FYI, experts agree the above is a temporary fix. At best, it will give you a short break from off-gassing, and it may also mitigate some of the contamination. So that you know, the  best way to eliminated thirdhand smoke in a house is to remove all porous surfaces including permanent features like wallboard.

    And what about ozone treatments? “Well, there are two issues that are important to consider. One is, the ozone will not get into the depth of the wallboard,” says Gundel. The second, nicotine is reactive with ozone.  When combined, they create ultra fine particles that when inhaled can cause a broad range of respiratory and cardiovascular problems.

    One more good to know. If you have young children, they are particularly vulnerable to thirdhand smoke. Not only can they inhale, but they can also ingest it by putting their fingers in their mouths after touching contaminated surfaces.

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  • 05 of 05

    Thirdhand Smoke Can Make it Hard to Quit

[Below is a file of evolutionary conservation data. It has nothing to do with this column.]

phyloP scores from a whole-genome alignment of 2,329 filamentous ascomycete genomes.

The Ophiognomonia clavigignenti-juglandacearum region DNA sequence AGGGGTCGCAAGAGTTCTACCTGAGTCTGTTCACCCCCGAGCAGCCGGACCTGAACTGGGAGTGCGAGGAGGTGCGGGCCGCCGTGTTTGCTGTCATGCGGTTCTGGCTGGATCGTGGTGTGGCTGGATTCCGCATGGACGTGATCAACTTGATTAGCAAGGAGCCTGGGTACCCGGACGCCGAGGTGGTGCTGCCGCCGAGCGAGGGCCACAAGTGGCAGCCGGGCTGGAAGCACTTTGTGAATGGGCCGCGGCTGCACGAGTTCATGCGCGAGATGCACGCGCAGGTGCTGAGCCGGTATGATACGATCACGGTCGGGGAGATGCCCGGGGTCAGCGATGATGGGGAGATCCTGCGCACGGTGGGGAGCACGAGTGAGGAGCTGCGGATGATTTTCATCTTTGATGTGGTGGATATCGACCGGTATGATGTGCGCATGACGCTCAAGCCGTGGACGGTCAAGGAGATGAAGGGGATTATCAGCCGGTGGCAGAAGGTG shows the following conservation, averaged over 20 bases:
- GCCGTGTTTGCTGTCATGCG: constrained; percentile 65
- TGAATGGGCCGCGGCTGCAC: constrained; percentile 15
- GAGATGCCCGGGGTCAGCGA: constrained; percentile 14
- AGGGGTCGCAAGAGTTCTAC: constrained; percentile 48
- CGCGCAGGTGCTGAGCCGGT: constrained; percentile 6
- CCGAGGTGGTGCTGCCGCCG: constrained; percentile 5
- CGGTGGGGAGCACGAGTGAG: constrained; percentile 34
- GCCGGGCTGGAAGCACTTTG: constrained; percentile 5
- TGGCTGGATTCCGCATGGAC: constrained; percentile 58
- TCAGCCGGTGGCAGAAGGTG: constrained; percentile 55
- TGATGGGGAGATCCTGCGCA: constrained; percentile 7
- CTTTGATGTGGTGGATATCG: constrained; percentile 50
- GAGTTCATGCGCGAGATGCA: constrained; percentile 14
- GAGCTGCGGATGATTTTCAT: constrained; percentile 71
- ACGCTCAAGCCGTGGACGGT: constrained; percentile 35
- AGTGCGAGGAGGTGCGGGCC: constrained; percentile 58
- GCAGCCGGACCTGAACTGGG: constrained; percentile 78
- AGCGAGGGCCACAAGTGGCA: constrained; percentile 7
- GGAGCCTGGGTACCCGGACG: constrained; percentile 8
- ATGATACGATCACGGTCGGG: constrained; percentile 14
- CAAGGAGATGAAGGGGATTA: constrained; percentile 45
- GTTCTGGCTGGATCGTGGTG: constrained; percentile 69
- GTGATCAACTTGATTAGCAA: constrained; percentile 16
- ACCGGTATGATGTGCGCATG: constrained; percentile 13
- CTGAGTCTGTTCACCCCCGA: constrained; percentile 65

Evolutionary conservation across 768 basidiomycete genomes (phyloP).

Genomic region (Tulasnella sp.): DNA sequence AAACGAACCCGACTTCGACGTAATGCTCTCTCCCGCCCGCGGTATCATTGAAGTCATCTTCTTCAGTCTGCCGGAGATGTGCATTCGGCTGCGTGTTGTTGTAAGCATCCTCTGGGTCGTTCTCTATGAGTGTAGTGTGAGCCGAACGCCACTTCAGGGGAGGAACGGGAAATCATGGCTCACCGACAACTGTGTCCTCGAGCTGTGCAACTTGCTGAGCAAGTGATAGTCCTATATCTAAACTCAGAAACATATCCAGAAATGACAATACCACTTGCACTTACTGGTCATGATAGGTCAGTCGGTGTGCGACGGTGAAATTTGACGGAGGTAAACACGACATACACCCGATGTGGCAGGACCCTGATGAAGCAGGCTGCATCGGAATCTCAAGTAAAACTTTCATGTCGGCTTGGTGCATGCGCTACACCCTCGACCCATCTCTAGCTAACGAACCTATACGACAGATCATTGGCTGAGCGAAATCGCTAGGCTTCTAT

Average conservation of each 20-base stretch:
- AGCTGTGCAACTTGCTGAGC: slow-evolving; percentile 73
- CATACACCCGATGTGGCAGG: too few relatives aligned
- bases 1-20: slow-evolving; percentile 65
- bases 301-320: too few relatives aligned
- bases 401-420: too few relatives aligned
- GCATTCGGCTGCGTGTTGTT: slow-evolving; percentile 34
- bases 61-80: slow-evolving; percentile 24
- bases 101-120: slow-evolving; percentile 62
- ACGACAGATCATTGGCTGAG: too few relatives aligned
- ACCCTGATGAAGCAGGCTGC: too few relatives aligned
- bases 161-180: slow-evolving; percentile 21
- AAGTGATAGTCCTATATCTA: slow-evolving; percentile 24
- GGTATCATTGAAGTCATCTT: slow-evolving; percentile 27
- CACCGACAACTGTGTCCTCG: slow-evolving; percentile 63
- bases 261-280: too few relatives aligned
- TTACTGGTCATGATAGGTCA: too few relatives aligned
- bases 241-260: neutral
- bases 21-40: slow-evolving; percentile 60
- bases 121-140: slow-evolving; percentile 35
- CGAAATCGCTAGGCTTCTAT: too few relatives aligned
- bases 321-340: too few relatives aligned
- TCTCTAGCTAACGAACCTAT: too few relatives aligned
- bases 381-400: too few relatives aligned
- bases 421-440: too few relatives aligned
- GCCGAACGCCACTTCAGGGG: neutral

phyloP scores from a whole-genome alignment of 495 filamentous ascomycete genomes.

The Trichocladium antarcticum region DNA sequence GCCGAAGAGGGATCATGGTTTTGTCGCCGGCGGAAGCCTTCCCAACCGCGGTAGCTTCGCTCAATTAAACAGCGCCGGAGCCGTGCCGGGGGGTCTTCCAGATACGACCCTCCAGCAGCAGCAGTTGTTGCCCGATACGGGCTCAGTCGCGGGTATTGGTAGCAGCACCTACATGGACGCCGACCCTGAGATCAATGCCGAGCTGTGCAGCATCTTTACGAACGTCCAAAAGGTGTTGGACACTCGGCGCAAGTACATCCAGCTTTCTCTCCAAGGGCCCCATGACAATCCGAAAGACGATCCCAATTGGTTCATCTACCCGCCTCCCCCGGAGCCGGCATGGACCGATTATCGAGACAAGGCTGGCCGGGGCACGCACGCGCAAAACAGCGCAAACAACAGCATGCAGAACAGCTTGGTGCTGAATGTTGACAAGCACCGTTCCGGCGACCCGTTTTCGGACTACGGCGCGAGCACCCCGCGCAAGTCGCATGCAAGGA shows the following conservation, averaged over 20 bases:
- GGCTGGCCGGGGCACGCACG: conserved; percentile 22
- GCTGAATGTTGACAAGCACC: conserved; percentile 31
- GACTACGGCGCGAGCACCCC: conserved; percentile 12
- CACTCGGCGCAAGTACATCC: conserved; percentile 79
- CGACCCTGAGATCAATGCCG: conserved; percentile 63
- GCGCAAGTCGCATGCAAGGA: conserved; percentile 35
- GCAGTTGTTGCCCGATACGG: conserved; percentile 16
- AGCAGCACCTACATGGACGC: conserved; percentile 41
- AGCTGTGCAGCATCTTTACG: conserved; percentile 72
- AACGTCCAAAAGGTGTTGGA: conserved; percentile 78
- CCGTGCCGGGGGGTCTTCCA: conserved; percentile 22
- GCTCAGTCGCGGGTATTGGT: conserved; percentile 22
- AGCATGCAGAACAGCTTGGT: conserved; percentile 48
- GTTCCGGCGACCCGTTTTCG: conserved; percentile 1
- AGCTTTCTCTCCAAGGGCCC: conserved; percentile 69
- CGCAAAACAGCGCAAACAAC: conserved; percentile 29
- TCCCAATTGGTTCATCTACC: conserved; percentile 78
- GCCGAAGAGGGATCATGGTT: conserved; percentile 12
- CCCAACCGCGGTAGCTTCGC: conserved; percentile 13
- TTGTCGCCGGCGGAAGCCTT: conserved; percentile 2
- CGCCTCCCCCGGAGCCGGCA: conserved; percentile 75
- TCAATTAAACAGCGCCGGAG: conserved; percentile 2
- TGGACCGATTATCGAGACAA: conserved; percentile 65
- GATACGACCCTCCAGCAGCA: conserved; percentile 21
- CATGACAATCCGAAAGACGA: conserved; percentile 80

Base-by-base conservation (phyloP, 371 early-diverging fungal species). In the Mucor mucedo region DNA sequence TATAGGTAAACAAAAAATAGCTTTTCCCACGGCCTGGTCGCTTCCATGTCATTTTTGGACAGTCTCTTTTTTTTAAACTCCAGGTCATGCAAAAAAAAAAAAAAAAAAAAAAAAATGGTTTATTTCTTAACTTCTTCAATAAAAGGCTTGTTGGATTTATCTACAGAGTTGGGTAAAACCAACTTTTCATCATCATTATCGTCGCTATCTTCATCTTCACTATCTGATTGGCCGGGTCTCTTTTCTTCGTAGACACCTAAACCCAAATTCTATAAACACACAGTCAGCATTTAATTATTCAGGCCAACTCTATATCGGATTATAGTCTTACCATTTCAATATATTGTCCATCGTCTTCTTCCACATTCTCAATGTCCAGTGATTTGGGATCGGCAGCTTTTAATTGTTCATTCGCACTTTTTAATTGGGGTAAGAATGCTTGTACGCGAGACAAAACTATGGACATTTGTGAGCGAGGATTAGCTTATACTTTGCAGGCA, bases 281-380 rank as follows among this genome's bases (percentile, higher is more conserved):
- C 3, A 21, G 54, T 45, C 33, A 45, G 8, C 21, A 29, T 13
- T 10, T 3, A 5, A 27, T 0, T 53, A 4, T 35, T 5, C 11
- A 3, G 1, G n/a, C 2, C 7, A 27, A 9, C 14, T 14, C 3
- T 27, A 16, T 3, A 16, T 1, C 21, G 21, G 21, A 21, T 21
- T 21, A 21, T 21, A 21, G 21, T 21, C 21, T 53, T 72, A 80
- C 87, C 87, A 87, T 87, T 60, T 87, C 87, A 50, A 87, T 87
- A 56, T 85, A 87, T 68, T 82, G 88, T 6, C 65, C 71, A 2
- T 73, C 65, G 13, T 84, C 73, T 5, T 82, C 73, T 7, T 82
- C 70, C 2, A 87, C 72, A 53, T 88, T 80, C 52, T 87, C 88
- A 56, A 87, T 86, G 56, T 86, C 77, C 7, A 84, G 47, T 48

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    If you are having trouble kicking the cigarette habit, thirdhand smoke may be the problem.

    “Nicotine can attach to porous materials, and it will try to be an equilibrium with the ambient air. If there has been a lot of smoking consistently, then the walls will keep taking up as much as they can," says Grundel.  “When you stop smoking at home, you upset this balance, so to counteract the change, the thirdhand smoke comes out.”

    For smokers who quit but have a lot of surface nicotine in their homes, this can be a huge problem. The latent nicotine exposure, according to Gundel, may load the ex-smoker's nicotine receptors, so they are always stimulated, which makes it much harder to beat the addiction.

    What else should you know about thirdhand smoke? The jury is still out. While experts agree it is harmful, they are still examining to what extent. Currently, the TRDRP is funding eight research groups to study thirdhand smoke. Results from these studies, which will hopefully include surefire tips for home remediation, should be publicly available by 2019.